This is absolutely delicious. My favorite is as a spread or tossed with butter and parmesan cheese over pasta. ( I love garlic ) How long can you keep this ? expiration date ?
  • Ken R Rouxbe Staff
    Ken R
    Hi- I'd aim to have them consumed in 30 days, but you can keep them longer under more constant refrigeration. Enjoy it! ~Ken
  • Marienel B
    Marienel B
    More recently I've been reading about instances of botulism in herbed or garlic oil. The confit-temperature is not high enough to off the bacteria. I have been using fair bit of cashew feta in homemade garlic oil without any ill effects, but I was wondering if you could enlighten me on the issue of botulism & oil? Because oil is apparently the perfect anaerobic environment and garlic (and a lot of other things) can contain the bacteria. I know it is not as serious as leaving room temp salmon wrapped in clingfilm, but still, I was wondering how worried I should be. For now I've discontinued the cheese, because everyone from Sandor Ellis Katz to the Dutch food centre warns against garlic oil. And I hold great stock in Mr. Katz.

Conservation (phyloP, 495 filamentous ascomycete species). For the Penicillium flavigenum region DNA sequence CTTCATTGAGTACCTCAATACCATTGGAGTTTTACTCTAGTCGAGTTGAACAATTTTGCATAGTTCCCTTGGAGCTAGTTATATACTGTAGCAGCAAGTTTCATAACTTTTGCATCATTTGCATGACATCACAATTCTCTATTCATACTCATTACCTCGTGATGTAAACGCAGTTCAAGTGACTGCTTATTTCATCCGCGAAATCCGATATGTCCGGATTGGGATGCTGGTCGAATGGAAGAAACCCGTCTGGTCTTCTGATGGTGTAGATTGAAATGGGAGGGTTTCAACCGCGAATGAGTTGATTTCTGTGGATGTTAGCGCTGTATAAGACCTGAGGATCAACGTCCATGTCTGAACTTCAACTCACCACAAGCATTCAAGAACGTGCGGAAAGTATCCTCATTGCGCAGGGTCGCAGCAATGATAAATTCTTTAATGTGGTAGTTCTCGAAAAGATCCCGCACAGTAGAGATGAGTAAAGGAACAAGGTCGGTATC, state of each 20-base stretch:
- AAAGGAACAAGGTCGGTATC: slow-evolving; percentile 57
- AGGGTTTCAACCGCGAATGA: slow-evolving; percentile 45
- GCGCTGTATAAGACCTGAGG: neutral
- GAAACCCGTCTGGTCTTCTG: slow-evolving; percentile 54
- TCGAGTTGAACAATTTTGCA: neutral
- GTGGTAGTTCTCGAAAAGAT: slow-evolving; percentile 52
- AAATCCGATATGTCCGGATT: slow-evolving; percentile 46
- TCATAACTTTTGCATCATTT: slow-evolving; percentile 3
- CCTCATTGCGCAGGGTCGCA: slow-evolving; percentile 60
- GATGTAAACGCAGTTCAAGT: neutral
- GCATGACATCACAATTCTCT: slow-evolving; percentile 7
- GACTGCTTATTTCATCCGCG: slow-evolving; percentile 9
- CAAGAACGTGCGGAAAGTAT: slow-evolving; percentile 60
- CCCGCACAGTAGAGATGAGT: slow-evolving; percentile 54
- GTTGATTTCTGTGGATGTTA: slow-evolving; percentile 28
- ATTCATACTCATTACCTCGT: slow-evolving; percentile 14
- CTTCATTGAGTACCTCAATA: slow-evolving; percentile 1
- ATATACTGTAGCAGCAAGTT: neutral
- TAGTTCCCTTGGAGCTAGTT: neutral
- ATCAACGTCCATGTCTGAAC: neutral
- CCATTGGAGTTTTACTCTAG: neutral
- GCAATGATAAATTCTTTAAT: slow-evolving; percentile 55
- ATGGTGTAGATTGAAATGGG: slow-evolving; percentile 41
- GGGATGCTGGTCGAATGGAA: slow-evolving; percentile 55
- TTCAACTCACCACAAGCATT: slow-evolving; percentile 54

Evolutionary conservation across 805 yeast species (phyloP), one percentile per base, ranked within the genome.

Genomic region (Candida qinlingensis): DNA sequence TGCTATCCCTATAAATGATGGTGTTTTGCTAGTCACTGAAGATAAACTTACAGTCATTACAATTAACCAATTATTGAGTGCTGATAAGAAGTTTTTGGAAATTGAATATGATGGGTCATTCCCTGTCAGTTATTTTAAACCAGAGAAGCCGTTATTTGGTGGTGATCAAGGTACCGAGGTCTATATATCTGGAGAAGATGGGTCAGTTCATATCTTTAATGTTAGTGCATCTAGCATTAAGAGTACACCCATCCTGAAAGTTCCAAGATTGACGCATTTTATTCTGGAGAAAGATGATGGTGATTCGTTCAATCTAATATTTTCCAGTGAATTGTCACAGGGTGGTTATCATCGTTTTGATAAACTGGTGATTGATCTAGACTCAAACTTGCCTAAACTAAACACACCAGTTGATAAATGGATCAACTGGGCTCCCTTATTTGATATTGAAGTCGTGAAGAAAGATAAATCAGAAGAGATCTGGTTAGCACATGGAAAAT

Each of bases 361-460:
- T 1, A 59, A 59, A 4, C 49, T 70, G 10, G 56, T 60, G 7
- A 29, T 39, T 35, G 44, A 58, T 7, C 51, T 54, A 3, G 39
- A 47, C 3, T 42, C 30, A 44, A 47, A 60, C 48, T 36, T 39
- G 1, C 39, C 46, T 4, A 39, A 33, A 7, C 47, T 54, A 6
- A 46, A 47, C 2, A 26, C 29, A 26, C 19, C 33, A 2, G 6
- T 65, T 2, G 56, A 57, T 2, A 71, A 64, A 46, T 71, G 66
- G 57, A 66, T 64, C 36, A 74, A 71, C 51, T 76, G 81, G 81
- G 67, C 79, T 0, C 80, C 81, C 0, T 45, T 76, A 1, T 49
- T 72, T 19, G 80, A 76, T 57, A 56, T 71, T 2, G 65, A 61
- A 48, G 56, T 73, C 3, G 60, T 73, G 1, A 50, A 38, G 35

• Eric W Rouxbe Staff
    Eric W
    Marienel, you are correct! In the world of food safety it has been recommended for many years to avoid putting garlic in oil due to risks associated with botulism. Please see the following information:
  • Beryl T
    Beryl T
    So after all of that is this recipe safe and if so how come?
  • Eric W Rouxbe Staff
    Eric W